Organizations generally set their salary increase budgets in the fourth quarter, or earlier, of each year for the following year, e.g., 2021 for 2022. In 2021, salary increase budgets were projected to be between 3% and 3.2%. However, with the rising rates of inflation, employers are currently rethinking their 2022 salary increase budgets.
What we know as of the writing of this article:
- Consumer prices rose seven percent year over year in December 2021, the largest 12-month increase in nearly 40 years, as reported by the U.S. Bureau of Labor Statistics (BLS) reporting on January 12, 2022 (https://www.bls.gov/news.release/pdf/cpi.pdf).
- In addition, according to the BLS, real average hourly earnings fell 2.4 percent, seasonally adjusted, from December 2020 to December 2021.
- The Producer Price Index (PPI), the key leading indicator for the prices that consumers eventually pay, rose 9.7 percent for the 12-months ended in December, up from 9.6 percent year-to-year increase in November and an 8.8 percent increase in October.
- Wages generally do not increase at the same rate as inflation.
First, let’s define salary increase budget. Salary increase budget refers to the pool of money an organization dedicates to salary increases for the coming year. It generally is related to the typical raise that an employee would receive in a given year, as represented by a percentage of current payroll. Salary increase budgets, differ from salary structure movements, which are adjustments to the minimums, midpoints, and maximums of an organization’s pay ranges or pay grades, to account for changes in competitive market rates within a given industry. The pool of money in a salary increase budget is generally allotted for merit increases, promotions, market equity adjustments, cost-of-living increases, etc.
Current projections for 2022 show that salary increase budgets will be at the highest rate since 2008. The Conference Board executives, a membership and research organization for large businesses, now estimates that salary increase budgets will increase for 2022 to 3.9 percent, from recent findings in their November survey (https://www.conference-board.org/blog/labor-markets/2022-salary-increase-budgets ). Gad Levanon, Vice President of Labor Markets at The Conference Board stated, “It is likely that several labor shortages will continue through 2022 and during that time, overall wage growth is likely to remain well above four percent. Wages for new hires and workers in blue collar and manual services jobs will grow faster than average.” At the same time, he warned that “there are no signs of inflation slowing down, and it may remain elevated in the coming months, increasing the need for cost-of-living adjustments.” Levanon, also warned that “a wage-price spiral, where higher prices and rising wages feed each other, leading to faster increases in both, may already be in the works.”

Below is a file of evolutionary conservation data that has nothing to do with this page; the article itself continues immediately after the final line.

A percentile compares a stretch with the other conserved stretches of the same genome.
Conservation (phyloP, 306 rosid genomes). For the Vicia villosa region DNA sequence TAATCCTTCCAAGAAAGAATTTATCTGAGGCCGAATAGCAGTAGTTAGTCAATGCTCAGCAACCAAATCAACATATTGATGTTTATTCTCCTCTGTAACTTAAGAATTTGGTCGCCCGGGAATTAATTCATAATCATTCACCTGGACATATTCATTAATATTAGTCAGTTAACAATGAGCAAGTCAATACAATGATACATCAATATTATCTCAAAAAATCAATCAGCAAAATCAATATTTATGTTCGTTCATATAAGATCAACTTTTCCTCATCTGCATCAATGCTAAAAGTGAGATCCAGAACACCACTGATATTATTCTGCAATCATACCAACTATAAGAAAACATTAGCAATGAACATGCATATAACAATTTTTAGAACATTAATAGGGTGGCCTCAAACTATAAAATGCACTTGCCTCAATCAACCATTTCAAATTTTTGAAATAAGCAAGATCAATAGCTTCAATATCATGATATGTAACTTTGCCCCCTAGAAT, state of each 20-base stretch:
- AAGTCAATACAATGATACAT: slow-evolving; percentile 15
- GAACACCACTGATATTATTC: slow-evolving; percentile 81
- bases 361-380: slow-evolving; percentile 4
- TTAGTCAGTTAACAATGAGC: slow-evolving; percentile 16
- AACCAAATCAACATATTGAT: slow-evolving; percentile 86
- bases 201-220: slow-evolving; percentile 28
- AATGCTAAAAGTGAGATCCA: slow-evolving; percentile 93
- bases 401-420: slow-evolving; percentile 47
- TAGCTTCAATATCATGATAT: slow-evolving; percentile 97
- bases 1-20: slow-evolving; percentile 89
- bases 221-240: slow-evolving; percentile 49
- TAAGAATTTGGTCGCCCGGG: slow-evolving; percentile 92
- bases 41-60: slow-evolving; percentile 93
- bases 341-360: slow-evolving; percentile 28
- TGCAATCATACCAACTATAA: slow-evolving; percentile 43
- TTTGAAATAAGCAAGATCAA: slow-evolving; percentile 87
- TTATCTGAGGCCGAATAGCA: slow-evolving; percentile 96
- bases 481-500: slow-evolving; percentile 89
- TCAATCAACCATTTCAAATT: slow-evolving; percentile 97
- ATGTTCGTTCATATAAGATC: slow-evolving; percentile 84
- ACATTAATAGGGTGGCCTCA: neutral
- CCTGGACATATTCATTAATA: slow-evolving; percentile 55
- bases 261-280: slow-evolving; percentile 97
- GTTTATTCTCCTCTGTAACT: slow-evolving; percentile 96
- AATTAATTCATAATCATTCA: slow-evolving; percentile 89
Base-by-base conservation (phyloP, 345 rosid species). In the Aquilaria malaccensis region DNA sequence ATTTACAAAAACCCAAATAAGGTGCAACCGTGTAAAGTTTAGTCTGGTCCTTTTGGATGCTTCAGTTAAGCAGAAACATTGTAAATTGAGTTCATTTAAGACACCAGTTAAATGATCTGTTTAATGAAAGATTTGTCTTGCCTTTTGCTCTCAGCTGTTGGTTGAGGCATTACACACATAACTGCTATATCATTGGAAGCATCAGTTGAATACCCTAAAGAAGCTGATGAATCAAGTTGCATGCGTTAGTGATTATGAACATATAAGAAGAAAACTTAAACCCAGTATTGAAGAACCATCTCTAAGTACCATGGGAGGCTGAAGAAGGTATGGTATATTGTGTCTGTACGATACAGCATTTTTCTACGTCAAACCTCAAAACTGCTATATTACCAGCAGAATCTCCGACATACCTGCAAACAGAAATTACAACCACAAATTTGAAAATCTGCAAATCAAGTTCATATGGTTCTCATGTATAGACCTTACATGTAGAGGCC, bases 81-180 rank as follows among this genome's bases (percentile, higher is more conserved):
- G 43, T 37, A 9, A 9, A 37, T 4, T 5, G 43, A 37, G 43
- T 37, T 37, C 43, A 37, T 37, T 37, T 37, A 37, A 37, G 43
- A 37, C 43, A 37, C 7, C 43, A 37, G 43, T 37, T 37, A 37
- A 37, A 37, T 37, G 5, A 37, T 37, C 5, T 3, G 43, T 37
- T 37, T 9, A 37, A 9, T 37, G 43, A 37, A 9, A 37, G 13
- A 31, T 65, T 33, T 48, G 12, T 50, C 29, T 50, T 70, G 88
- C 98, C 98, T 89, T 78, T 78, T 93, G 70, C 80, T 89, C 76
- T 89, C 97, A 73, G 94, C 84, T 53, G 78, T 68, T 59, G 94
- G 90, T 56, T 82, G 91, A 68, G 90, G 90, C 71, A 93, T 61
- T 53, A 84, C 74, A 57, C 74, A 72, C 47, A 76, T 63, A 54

HR consultancy group, Mercer, agrees that salary increase budgets for 2022 will be higher. However, they are projecting that the increase will be somewhere around 3.5 percent, an increase from the projected 3 percent and 3.3 percent, according to their August survey (https://mercer.us/our-thinking/career/compensation-is-going-up-but-is-it-enough.html). Mercer also found that variable-pay incentive bonuses, which are one-time cash payouts that do not affect base pay, are projected to significantly increase compared to last year, with one in four employers saying they will have an overall bonus pool more than ten percent higher than last year. Mercer also reported that employers set compensation wages based on the cost of labor, or the market rate for the job, versus cost-of-living, so because of this there is not a direct relationship between annual merit budgets and inflation.
In order to hire workers during the current labor shortage, employers are finding that they are having to pay new hires, or new employees higher wages creating wage compression within an organization. This means that the gap in wages between new hires and tenured or higher-ranking current employees is narrowed. New hire compression occurs when new hires are paid at or above the wages of current more experienced employees in the same jobs. When current employees feel that their wages are no longer significant, they may leave an organization to seek higher wages someplace else. This puts a greater pressure on employers to raise the wages of their current trained workforce in order to retain those employees and to eliminate wage compression issues. So, employers are encouraged to make pay equity adjustments for current more experienced employees when new hire compression occurs in order to help retain these workers. This automatically puts stress on the salary increase budget assigned by organizations for the year.
Will larger salary increase budgets that produce higher pay increases for employees be enough in 2022? Organizations are going to have to pay higher wages, but may also have to take a broader approach to help attract, motivate, and retain workers. Additional offerings to include: sign-on bonuses, retention bonuses, longevity pay, stock awards, enhanced recognition programs, enhanced career development and learning opportunities, robust tuition reimbursement programs, incentive opportunities related to job tasks and goals, year end bonuses, and more robust benefits in general, are all areas where employers may be able to aid in attracting, motivating and retaining employees.
For additional information on salary budget increases, please contact us at www.NewFocusHR.com.
Written By: Kristen Deutsch, M.B.A., CCP